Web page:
Why? Because the burning of fossil fuels only accounts for about 70% of all anthropogenic greenhouse gas emissions. The remaining 30% comes from a number of causes. Deforestation is a big one. So is industrial agriculture, which degrades the soils to the point where they leach CO2. Then there’s industrial livestock farming which produces 90m tonnes of methane per year and most of the world’s anthropogenic nitrous oxide. Both of these gases are vastly more potent than CO2 when it comes to global warming. Livestock farming alone contributes more to global warming than all the cars, trains, planes, and ships in the world. Industrial production of cement, steel, and plastic forms another major source of greenhouse gases, and then there are our landfills, which pump out huge amounts of methane – 16% of the world’s total. […]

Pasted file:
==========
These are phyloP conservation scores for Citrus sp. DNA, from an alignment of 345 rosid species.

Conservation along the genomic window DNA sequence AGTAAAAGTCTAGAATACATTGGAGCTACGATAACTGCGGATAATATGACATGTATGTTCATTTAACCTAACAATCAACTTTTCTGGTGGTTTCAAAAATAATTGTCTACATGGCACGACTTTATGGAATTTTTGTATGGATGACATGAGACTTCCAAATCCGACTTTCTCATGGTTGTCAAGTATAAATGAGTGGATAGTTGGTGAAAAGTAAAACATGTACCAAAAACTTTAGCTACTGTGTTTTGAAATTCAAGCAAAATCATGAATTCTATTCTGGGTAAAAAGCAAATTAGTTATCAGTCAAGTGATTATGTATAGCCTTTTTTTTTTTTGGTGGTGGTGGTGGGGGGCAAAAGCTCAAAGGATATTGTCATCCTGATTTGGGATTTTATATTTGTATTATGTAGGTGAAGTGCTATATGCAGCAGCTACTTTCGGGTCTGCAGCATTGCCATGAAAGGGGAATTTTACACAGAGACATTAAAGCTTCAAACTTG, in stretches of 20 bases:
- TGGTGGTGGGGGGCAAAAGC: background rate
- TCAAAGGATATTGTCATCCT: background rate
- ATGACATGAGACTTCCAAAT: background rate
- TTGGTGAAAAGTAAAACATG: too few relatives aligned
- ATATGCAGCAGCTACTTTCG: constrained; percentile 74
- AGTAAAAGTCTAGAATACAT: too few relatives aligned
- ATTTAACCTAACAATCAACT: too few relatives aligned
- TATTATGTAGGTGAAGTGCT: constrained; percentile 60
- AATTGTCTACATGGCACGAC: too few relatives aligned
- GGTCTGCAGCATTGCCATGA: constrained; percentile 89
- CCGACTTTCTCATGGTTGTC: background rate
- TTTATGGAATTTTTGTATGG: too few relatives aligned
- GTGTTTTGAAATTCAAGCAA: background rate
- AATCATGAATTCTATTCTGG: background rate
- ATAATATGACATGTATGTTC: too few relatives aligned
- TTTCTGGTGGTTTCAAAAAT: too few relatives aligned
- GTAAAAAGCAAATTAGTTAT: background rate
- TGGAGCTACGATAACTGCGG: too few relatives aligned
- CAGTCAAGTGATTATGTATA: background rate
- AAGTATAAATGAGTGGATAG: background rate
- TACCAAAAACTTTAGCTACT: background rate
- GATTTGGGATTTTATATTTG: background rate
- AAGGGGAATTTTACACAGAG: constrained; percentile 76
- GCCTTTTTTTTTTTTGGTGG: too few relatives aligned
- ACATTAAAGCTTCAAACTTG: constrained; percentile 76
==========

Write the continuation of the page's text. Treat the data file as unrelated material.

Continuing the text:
Think of it this way. That 30% chunk of greenhouse gases that comes from non-fossil fuel sources isn’t static. It is adding more to the atmosphere each year. Scientists project that our tropical forests will be completely destroyed by 2050, releasing a 200bn tonne carbon bomb into the air. The world’s topsoils could be depleted within just 60 years, releasing more still. Emissions from the cement industry are growing at more than 9% per year. And our landfills are multiplying at an eye-watering pace: by 2100 we will be producing 11m tonnes of solid waste per day, three times more than we do now. Switching to clean energy will do nothing to slow this down. […]